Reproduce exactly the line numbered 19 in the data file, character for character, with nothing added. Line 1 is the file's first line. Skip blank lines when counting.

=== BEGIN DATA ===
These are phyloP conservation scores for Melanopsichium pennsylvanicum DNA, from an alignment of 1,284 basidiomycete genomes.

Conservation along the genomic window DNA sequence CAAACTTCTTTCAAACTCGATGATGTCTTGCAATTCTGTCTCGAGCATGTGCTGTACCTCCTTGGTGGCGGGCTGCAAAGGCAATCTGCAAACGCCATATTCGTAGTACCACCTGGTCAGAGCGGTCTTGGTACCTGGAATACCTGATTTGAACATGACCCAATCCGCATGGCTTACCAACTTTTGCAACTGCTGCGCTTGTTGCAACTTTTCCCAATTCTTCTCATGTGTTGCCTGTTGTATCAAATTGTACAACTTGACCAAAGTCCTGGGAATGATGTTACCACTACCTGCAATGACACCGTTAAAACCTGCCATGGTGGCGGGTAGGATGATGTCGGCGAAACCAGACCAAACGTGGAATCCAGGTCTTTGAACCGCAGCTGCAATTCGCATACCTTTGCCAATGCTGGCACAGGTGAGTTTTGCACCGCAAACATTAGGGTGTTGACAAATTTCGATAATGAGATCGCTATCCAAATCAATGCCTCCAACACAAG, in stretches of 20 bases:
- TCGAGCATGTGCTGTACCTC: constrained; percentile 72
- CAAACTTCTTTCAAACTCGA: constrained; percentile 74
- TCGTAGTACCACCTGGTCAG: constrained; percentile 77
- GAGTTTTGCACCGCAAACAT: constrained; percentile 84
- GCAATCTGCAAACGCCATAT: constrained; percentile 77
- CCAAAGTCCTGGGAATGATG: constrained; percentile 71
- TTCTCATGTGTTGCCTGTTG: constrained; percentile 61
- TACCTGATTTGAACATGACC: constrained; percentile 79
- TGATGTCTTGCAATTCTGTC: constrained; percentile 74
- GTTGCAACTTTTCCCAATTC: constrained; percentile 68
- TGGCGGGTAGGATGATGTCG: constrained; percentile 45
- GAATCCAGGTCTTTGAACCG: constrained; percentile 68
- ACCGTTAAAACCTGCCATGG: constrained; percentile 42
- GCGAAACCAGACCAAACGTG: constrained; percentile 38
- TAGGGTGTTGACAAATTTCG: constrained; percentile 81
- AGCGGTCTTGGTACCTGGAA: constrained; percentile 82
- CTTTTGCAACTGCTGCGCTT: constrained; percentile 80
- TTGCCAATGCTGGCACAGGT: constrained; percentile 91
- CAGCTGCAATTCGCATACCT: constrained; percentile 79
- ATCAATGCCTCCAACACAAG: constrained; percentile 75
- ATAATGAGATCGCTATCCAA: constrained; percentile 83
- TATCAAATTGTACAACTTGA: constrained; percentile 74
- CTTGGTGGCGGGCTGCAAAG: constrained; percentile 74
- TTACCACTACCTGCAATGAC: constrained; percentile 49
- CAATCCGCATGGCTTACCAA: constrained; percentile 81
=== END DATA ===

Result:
- CTTTTGCAACTGCTGCGCTT: constrained; percentile 80